So dry. Just so, so dry. And warm, too.
Average maximum temperatures were 1.9ºC above average across Australia this winter, which meant they were the warmest on record. Perhaps even more remarkable is the lack of rain. Almost 200 locations set new rainfall lows this winter.
But few places have been as dry (compared to normal) as the area around Sydney. The prolonged, ongoing east coast dry spell is illustrated dramatically in the NASA satellite images above, which show the zone from about Canberra to Newcastle.
Here's a closer look.
The first image is from May 10, after a reasonably wet autumn. By September, you'd expect lush spring growth to have kicked in. But the opposite has occurred. The landscape has browned off shockingly. And still it won't rain.
SO WHAT'S GOING ON?
The Climate Council issued a report this week called "Hot and Dry: Australia's Weird Winter". You can read it in full here. The graphic below summarises some of the key findings, which are all based on independent data from the Bureau of Meteorology.
The Climate Council says that winter warm spells are lasting longer and occurring more often. It also said that a warm winter like the one we've had was made 60 times more likely by climate change.
WHAT IF WE'RE JUST HAVING A WARM WINTER AS PART OF NATURAL VARIABILITY?
With normal variability, you'd expect some areas to be warmer and some areas cooler, with an overall average a little higher or lower than normal.
This winter, it was warmer virtually everywhere. Maximum temperatures in the Northern Territory and Qld were two degrees above average. Even in Tasmania and Victoria -- which both experienced exceptional snow years in the high country -- overall temperatures were above average.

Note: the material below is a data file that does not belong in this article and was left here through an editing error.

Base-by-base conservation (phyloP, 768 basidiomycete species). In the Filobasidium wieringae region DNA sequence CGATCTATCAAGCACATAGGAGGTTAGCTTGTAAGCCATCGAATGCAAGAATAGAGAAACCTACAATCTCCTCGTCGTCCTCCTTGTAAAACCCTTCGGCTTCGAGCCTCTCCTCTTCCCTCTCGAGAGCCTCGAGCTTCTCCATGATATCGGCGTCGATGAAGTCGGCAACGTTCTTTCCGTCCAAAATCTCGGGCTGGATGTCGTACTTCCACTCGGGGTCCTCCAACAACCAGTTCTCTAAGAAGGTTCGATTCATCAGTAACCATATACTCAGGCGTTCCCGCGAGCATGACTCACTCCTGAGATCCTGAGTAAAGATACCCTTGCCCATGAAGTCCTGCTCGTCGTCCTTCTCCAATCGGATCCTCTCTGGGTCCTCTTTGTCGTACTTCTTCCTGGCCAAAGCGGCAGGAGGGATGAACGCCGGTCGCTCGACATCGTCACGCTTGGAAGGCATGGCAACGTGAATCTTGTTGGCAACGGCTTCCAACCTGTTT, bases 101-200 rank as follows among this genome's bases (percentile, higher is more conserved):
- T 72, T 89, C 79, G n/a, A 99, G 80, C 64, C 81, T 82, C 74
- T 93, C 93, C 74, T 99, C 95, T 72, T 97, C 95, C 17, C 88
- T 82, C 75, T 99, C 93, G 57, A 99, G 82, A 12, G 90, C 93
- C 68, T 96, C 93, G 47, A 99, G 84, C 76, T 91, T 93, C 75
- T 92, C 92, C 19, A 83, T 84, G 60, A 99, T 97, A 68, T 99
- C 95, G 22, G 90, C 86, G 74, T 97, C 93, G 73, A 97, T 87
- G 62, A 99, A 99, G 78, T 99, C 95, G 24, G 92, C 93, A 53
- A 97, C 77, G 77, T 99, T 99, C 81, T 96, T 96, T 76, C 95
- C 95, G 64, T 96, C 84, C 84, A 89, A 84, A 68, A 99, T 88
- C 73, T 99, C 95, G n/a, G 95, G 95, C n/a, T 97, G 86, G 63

When average temperatures are above normal in multiple climatic zones thousands of kilometres apart, it points to a distinct trend beyond normal variability (and a trend which climate scientists have proved beyond reasonable doubt we're causing).
And here's a chart which illustrates the trend.
With all this dry weather, when do things get serious?
Now. This map shows the increased bushfire potential for Australia this spring and coming summer.
The dry spell's effect on crops and food prices will not be known until later, but to put it mildly, solid spring rains are sorely needed across a wide section of southern and eastern Australia.
Meanwhile in Sydney, where it has rained just 1.46 mm in the past 45 days (which is barely enough to wet the ground), most people's lawns or local park would just like a really good drink.
To hear from Climate Council CEO Amanda McKenzie on life, climate change psychology and what she'd call a dating app for lonely climate scientists and researchers, listen to our totally not even slightly boring Breaking The Ice podcast here.